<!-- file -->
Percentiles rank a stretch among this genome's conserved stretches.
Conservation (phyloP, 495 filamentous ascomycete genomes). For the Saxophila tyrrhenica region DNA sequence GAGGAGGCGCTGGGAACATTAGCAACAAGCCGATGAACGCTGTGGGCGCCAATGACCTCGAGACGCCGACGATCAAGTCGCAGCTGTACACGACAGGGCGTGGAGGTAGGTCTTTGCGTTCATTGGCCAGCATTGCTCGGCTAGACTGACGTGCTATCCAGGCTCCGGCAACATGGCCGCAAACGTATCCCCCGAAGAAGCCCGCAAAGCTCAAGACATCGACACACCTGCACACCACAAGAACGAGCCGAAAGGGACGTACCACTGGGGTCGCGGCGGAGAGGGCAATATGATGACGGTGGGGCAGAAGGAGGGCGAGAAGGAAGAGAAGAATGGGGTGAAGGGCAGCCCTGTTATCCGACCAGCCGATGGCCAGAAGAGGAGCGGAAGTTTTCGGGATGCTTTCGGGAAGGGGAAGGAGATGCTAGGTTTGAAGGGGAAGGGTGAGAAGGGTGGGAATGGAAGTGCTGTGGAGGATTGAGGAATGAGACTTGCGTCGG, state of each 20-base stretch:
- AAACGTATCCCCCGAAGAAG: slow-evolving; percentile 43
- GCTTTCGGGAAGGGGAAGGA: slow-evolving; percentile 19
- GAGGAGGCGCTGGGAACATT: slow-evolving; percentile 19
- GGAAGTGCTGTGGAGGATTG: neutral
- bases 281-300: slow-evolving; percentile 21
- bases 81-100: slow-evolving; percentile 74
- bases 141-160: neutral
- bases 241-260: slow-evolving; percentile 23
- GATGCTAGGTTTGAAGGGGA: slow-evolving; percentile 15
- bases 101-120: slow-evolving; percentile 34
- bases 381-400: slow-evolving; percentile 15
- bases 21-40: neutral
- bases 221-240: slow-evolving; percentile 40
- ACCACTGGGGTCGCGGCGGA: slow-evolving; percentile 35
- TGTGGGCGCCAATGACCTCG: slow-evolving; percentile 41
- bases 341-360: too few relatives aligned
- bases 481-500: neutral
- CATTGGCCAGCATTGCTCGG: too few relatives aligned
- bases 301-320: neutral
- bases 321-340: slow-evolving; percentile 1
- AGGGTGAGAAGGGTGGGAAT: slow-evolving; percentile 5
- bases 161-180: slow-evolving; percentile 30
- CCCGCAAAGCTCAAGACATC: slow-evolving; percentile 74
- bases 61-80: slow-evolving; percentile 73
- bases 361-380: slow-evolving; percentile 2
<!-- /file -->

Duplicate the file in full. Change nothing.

Percentiles rank a stretch among this genome's conserved stretches.
Conservation (phyloP, 495 filamentous ascomycete genomes). For the Saxophila tyrrhenica region DNA sequence GAGGAGGCGCTGGGAACATTAGCAACAAGCCGATGAACGCTGTGGGCGCCAATGACCTCGAGACGCCGACGATCAAGTCGCAGCTGTACACGACAGGGCGTGGAGGTAGGTCTTTGCGTTCATTGGCCAGCATTGCTCGGCTAGACTGACGTGCTATCCAGGCTCCGGCAACATGGCCGCAAACGTATCCCCCGAAGAAGCCCGCAAAGCTCAAGACATCGACACACCTGCACACCACAAGAACGAGCCGAAAGGGACGTACCACTGGGGTCGCGGCGGAGAGGGCAATATGATGACGGTGGGGCAGAAGGAGGGCGAGAAGGAAGAGAAGAATGGGGTGAAGGGCAGCCCTGTTATCCGACCAGCCGATGGCCAGAAGAGGAGCGGAAGTTTTCGGGATGCTTTCGGGAAGGGGAAGGAGATGCTAGGTTTGAAGGGGAAGGGTGAGAAGGGTGGGAATGGAAGTGCTGTGGAGGATTGAGGAATGAGACTTGCGTCGG, state of each 20-base stretch:
- AAACGTATCCCCCGAAGAAG: slow-evolving; percentile 43
- GCTTTCGGGAAGGGGAAGGA: slow-evolving; percentile 19
- GAGGAGGCGCTGGGAACATT: slow-evolving; percentile 19
- GGAAGTGCTGTGGAGGATTG: neutral
- bases 281-300: slow-evolving; percentile 21
- bases 81-100: slow-evolving; percentile 74
- bases 141-160: neutral
- bases 241-260: slow-evolving; percentile 23
- GATGCTAGGTTTGAAGGGGA: slow-evolving; percentile 15
- bases 101-120: slow-evolving; percentile 34
- bases 381-400: slow-evolving; percentile 15
- bases 21-40: neutral
- bases 221-240: slow-evolving; percentile 40
- ACCACTGGGGTCGCGGCGGA: slow-evolving; percentile 35
- TGTGGGCGCCAATGACCTCG: slow-evolving; percentile 41
- bases 341-360: too few relatives aligned
- bases 481-500: neutral
- CATTGGCCAGCATTGCTCGG: too few relatives aligned
- bases 301-320: neutral
- bases 321-340: slow-evolving; percentile 1
- AGGGTGAGAAGGGTGGGAAT: slow-evolving; percentile 5
- bases 161-180: slow-evolving; percentile 30
- CCCGCAAAGCTCAAGACATC: slow-evolving; percentile 74
- bases 61-80: slow-evolving; percentile 73
- bases 361-380: slow-evolving; percentile 2